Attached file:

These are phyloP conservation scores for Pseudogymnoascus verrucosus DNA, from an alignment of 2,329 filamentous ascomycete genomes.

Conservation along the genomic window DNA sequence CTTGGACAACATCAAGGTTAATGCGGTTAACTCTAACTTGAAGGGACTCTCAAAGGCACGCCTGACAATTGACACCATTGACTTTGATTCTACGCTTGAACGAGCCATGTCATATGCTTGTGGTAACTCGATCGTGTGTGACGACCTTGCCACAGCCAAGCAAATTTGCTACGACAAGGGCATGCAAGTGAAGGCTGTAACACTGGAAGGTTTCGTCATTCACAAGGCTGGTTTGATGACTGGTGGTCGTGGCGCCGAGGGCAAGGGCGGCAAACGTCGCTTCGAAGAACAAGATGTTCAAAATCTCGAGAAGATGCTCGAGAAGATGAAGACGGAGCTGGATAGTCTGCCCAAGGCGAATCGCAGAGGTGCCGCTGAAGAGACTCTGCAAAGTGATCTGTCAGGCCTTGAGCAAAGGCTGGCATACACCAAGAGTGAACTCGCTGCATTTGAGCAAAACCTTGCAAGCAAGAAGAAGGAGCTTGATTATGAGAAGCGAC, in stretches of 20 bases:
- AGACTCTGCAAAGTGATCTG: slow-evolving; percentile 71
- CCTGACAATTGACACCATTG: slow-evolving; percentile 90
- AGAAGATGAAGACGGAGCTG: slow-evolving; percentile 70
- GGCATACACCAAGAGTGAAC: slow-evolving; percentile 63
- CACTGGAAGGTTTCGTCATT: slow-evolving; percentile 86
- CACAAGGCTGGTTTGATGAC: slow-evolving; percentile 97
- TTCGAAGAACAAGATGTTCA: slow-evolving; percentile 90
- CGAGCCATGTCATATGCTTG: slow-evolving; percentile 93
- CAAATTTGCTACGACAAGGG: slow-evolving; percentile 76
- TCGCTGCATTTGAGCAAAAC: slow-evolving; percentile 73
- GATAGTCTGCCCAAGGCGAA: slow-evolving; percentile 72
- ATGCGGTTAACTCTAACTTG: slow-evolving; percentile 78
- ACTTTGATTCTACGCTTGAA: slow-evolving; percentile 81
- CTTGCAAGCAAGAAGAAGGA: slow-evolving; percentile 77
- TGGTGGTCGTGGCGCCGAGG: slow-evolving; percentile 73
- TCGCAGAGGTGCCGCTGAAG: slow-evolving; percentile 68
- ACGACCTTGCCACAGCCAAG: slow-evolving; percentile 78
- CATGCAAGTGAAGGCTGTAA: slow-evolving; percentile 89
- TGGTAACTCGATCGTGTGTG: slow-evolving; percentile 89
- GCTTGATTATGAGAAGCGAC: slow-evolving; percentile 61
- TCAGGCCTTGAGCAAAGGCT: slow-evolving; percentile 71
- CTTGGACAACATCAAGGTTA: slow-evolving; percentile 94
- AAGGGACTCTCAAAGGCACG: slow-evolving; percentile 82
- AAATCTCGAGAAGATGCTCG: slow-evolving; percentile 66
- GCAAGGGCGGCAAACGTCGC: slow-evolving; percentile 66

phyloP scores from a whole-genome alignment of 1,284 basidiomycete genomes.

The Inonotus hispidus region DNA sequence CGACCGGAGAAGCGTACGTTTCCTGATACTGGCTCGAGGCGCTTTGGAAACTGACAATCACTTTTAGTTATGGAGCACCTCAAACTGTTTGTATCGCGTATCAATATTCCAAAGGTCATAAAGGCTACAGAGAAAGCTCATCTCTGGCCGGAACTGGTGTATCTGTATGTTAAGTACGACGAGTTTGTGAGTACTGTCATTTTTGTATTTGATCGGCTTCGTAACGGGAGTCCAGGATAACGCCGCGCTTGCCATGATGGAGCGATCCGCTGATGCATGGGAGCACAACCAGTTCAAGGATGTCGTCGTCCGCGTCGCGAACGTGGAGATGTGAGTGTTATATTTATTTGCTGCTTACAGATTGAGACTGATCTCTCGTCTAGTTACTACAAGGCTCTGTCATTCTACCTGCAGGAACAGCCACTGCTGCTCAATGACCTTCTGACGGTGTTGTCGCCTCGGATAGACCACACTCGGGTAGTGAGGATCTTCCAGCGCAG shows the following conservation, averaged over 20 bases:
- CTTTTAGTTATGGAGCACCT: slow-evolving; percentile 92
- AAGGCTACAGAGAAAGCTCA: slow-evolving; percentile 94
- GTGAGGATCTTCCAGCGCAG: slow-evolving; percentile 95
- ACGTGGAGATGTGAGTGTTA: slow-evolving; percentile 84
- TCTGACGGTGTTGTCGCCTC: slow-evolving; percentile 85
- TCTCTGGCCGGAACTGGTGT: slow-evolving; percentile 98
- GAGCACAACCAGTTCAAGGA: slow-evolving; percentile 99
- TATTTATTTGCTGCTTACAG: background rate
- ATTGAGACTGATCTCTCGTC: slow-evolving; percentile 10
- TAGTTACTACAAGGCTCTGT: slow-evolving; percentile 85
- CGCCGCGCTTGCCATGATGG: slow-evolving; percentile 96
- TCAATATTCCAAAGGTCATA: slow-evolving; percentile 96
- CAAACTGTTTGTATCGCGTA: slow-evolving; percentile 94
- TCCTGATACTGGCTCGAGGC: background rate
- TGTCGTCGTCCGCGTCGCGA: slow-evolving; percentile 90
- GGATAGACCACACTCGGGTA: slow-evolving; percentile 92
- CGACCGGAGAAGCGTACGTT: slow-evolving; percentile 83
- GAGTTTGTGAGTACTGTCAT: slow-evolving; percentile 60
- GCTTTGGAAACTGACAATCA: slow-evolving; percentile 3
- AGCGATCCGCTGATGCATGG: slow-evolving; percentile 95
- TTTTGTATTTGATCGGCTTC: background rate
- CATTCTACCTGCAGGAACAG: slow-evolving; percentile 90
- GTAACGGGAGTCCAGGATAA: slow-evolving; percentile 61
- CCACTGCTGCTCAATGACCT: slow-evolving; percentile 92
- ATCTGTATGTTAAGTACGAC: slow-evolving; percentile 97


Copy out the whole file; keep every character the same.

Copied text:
These are phyloP conservation scores for Pseudogymnoascus verrucosus DNA, from an alignment of 2,329 filamentous ascomycete genomes.

Conservation along the genomic window DNA sequence CTTGGACAACATCAAGGTTAATGCGGTTAACTCTAACTTGAAGGGACTCTCAAAGGCACGCCTGACAATTGACACCATTGACTTTGATTCTACGCTTGAACGAGCCATGTCATATGCTTGTGGTAACTCGATCGTGTGTGACGACCTTGCCACAGCCAAGCAAATTTGCTACGACAAGGGCATGCAAGTGAAGGCTGTAACACTGGAAGGTTTCGTCATTCACAAGGCTGGTTTGATGACTGGTGGTCGTGGCGCCGAGGGCAAGGGCGGCAAACGTCGCTTCGAAGAACAAGATGTTCAAAATCTCGAGAAGATGCTCGAGAAGATGAAGACGGAGCTGGATAGTCTGCCCAAGGCGAATCGCAGAGGTGCCGCTGAAGAGACTCTGCAAAGTGATCTGTCAGGCCTTGAGCAAAGGCTGGCATACACCAAGAGTGAACTCGCTGCATTTGAGCAAAACCTTGCAAGCAAGAAGAAGGAGCTTGATTATGAGAAGCGAC, in stretches of 20 bases:
- AGACTCTGCAAAGTGATCTG: slow-evolving; percentile 71
- CCTGACAATTGACACCATTG: slow-evolving; percentile 90
- AGAAGATGAAGACGGAGCTG: slow-evolving; percentile 70
- GGCATACACCAAGAGTGAAC: slow-evolving; percentile 63
- CACTGGAAGGTTTCGTCATT: slow-evolving; percentile 86
- CACAAGGCTGGTTTGATGAC: slow-evolving; percentile 97
- TTCGAAGAACAAGATGTTCA: slow-evolving; percentile 90
- CGAGCCATGTCATATGCTTG: slow-evolving; percentile 93
- CAAATTTGCTACGACAAGGG: slow-evolving; percentile 76
- TCGCTGCATTTGAGCAAAAC: slow-evolving; percentile 73
- GATAGTCTGCCCAAGGCGAA: slow-evolving; percentile 72
- ATGCGGTTAACTCTAACTTG: slow-evolving; percentile 78
- ACTTTGATTCTACGCTTGAA: slow-evolving; percentile 81
- CTTGCAAGCAAGAAGAAGGA: slow-evolving; percentile 77
- TGGTGGTCGTGGCGCCGAGG: slow-evolving; percentile 73
- TCGCAGAGGTGCCGCTGAAG: slow-evolving; percentile 68
- ACGACCTTGCCACAGCCAAG: slow-evolving; percentile 78
- CATGCAAGTGAAGGCTGTAA: slow-evolving; percentile 89
- TGGTAACTCGATCGTGTGTG: slow-evolving; percentile 89
- GCTTGATTATGAGAAGCGAC: slow-evolving; percentile 61
- TCAGGCCTTGAGCAAAGGCT: slow-evolving; percentile 71
- CTTGGACAACATCAAGGTTA: slow-evolving; percentile 94
- AAGGGACTCTCAAAGGCACG: slow-evolving; percentile 82
- AAATCTCGAGAAGATGCTCG: slow-evolving; percentile 66
- GCAAGGGCGGCAAACGTCGC: slow-evolving; percentile 66

phyloP scores from a whole-genome alignment of 1,284 basidiomycete genomes.

The Inonotus hispidus region DNA sequence CGACCGGAGAAGCGTACGTTTCCTGATACTGGCTCGAGGCGCTTTGGAAACTGACAATCACTTTTAGTTATGGAGCACCTCAAACTGTTTGTATCGCGTATCAATATTCCAAAGGTCATAAAGGCTACAGAGAAAGCTCATCTCTGGCCGGAACTGGTGTATCTGTATGTTAAGTACGACGAGTTTGTGAGTACTGTCATTTTTGTATTTGATCGGCTTCGTAACGGGAGTCCAGGATAACGCCGCGCTTGCCATGATGGAGCGATCCGCTGATGCATGGGAGCACAACCAGTTCAAGGATGTCGTCGTCCGCGTCGCGAACGTGGAGATGTGAGTGTTATATTTATTTGCTGCTTACAGATTGAGACTGATCTCTCGTCTAGTTACTACAAGGCTCTGTCATTCTACCTGCAGGAACAGCCACTGCTGCTCAATGACCTTCTGACGGTGTTGTCGCCTCGGATAGACCACACTCGGGTAGTGAGGATCTTCCAGCGCAG shows the following conservation, averaged over 20 bases:
- CTTTTAGTTATGGAGCACCT: slow-evolving; percentile 92
- AAGGCTACAGAGAAAGCTCA: slow-evolving; percentile 94
- GTGAGGATCTTCCAGCGCAG: slow-evolving; percentile 95
- ACGTGGAGATGTGAGTGTTA: slow-evolving; percentile 84
- TCTGACGGTGTTGTCGCCTC: slow-evolving; percentile 85
- TCTCTGGCCGGAACTGGTGT: slow-evolving; percentile 98
- GAGCACAACCAGTTCAAGGA: slow-evolving; percentile 99
- TATTTATTTGCTGCTTACAG: background rate
- ATTGAGACTGATCTCTCGTC: slow-evolving; percentile 10
- TAGTTACTACAAGGCTCTGT: slow-evolving; percentile 85
- CGCCGCGCTTGCCATGATGG: slow-evolving; percentile 96
- TCAATATTCCAAAGGTCATA: slow-evolving; percentile 96
- CAAACTGTTTGTATCGCGTA: slow-evolving; percentile 94
- TCCTGATACTGGCTCGAGGC: background rate
- TGTCGTCGTCCGCGTCGCGA: slow-evolving; percentile 90
- GGATAGACCACACTCGGGTA: slow-evolving; percentile 92
- CGACCGGAGAAGCGTACGTT: slow-evolving; percentile 83
- GAGTTTGTGAGTACTGTCAT: slow-evolving; percentile 60
- GCTTTGGAAACTGACAATCA: slow-evolving; percentile 3
- AGCGATCCGCTGATGCATGG: slow-evolving; percentile 95
- TTTTGTATTTGATCGGCTTC: background rate
- CATTCTACCTGCAGGAACAG: slow-evolving; percentile 90
- GTAACGGGAGTCCAGGATAA: slow-evolving; percentile 61
- CCACTGCTGCTCAATGACCT: slow-evolving; percentile 92
- ATCTGTATGTTAAGTACGAC: slow-evolving; percentile 97